In this section the six individual sections of the video will be shortly described and commented.
Furthermore this report is acompanied by six overhead viewgraphs showing one typical frame from each of the six sections. The frame is also shown under each section respectively.
This first part of the video introduces the viewer to our "system of reference". It consists of a coordinate grid with the three axes marked by the colors red, green and blue where the blue axis points towards the northern celestial pole. A circle is also shown marking the sky's equator placed at a distance of . Also the length of the coordinate axis corresponds to this redshift.
The reason for choosing this distance for dividing the data into "inner" and "outer" is that most of the surveys claim to be more or less complete out to this limit. This is obviously not the case for the samples from out to the most distant objects at .
To give the viewer and perception af "where we are and where we are going" the second section gives an overview of all the data - zooming in from a great distance, turning the dataset around and moving back and forth inside it.
Here it is most certainly visible that the outermost sectios by no means are complete. Pencil-beam surveys are streching from the innermost parts of the data almost to the outer limit at . This becomes even more obvious as the data at the end of this sequence is shown without the pencil-beam surveys. A far more homogeneous sample emerges.
In this second section the "zone of avoidance" is clearly visible. It is the dark band devoid of galaxies that is due to the obscuration by our own galaxy - the Milky Way.
In this - the third - section the most interesting subsample of the data is shown. It is the innermost 23000 galaxies within a redshift limit of 0.04 and as it was indicated above these data are to a large extent complete except the "zone of avoidance" mentioned above and some unobserved areas in the southern part of the sky.
In these data a lot of structure is seen. The clusters of galaxies are seen as elongated structures due to their high velocity dispersion ( km/s) which is sometimes referred to as the "finger of God" effect.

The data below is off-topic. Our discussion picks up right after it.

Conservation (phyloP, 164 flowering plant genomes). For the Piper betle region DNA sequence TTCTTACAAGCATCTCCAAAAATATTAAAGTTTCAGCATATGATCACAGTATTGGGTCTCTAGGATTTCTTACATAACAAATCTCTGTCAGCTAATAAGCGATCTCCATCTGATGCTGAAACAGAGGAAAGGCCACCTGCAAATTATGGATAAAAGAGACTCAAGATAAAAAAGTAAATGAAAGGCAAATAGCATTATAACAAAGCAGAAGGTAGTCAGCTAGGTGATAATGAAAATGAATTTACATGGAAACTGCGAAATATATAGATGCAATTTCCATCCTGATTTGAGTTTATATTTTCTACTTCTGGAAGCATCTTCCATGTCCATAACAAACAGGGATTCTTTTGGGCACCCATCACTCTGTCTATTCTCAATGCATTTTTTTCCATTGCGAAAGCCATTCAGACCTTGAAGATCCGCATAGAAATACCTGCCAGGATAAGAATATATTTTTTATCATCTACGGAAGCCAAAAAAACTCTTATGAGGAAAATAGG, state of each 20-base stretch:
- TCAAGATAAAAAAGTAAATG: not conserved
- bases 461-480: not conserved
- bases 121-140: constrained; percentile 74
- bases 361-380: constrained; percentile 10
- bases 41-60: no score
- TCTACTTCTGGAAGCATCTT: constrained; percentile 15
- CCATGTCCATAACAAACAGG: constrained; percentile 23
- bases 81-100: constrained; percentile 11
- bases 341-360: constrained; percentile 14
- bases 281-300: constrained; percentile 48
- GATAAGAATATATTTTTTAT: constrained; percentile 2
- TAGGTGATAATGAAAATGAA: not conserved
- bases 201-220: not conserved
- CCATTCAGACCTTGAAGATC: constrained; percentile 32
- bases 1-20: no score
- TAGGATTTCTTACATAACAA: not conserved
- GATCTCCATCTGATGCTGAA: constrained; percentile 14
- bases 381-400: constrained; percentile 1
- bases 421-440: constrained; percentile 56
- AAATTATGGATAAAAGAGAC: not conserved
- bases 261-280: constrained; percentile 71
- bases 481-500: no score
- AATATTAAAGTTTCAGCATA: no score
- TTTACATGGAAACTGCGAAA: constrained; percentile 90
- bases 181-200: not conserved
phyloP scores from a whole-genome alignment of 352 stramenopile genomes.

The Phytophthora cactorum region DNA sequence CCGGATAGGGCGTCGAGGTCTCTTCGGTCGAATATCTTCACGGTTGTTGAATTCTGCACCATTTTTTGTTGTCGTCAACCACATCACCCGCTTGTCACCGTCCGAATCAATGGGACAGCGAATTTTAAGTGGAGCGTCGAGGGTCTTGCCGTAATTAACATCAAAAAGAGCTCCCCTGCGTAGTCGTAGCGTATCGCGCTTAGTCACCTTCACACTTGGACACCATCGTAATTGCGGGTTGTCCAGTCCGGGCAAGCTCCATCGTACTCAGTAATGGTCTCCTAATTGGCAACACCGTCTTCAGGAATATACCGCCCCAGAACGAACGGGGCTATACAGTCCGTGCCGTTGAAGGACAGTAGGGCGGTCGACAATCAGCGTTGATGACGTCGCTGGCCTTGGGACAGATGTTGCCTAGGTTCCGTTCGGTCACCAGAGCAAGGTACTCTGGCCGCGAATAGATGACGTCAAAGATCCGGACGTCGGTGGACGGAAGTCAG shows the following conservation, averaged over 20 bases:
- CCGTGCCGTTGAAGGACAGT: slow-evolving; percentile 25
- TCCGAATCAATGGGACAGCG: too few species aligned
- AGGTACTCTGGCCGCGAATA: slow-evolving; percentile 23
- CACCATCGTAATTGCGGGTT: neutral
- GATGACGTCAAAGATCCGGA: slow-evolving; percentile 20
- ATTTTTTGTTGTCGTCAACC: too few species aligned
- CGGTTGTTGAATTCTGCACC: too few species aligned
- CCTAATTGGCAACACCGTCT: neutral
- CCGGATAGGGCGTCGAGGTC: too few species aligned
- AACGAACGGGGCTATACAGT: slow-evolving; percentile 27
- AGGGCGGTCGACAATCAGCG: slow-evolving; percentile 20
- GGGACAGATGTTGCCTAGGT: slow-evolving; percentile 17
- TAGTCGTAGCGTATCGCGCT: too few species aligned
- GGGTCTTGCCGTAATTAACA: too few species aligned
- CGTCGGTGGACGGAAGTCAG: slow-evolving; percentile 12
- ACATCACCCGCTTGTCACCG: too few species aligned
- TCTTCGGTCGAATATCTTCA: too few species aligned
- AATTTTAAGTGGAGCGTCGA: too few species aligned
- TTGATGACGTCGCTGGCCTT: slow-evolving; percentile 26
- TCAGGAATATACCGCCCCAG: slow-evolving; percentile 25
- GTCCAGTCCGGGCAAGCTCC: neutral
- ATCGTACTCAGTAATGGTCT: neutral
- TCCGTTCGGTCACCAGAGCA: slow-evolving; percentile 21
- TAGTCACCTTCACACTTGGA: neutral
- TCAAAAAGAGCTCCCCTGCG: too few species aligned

In this fourth section of the video we have placed the viewer in our normal observing point - on the Earth. In this view the projection of the structures onto the celestial sphere makes it if not impossible then at least very difficult to recover the distribution seen in the previous sections of the video. This demonstrates the need for 3D visualization.
In the fifth section of the video one of the well known CfA slices (Geller & Huchra, 1989) spanning from to in right ascension and from to in declination.
Here the famous "Homunculus" consisting mainly of the Coma cluster is seen and also "The Great Wall" and the Virgo cluster are evident.
An important observation however is that the impression of the structures is strongly dependent of the way you look upon the data. A slight turn can make an "obvious feature" disappear completely!
In the last section of the video an animation (as described in section 3.2) is used to show the spongy structure of the data.
The animation is made by creating subsamples of the complete dataset consisting of slices in right ascension each with an increased by with respect to the previous.
In the animation the viewer is placed in a co-moving system moving a bit up and down while the slices are being shown one by one. Because of the speed of the animation one sees a smooth transition of the structures making especially the voids very evident as almost circular areas completely devoid of galaxies.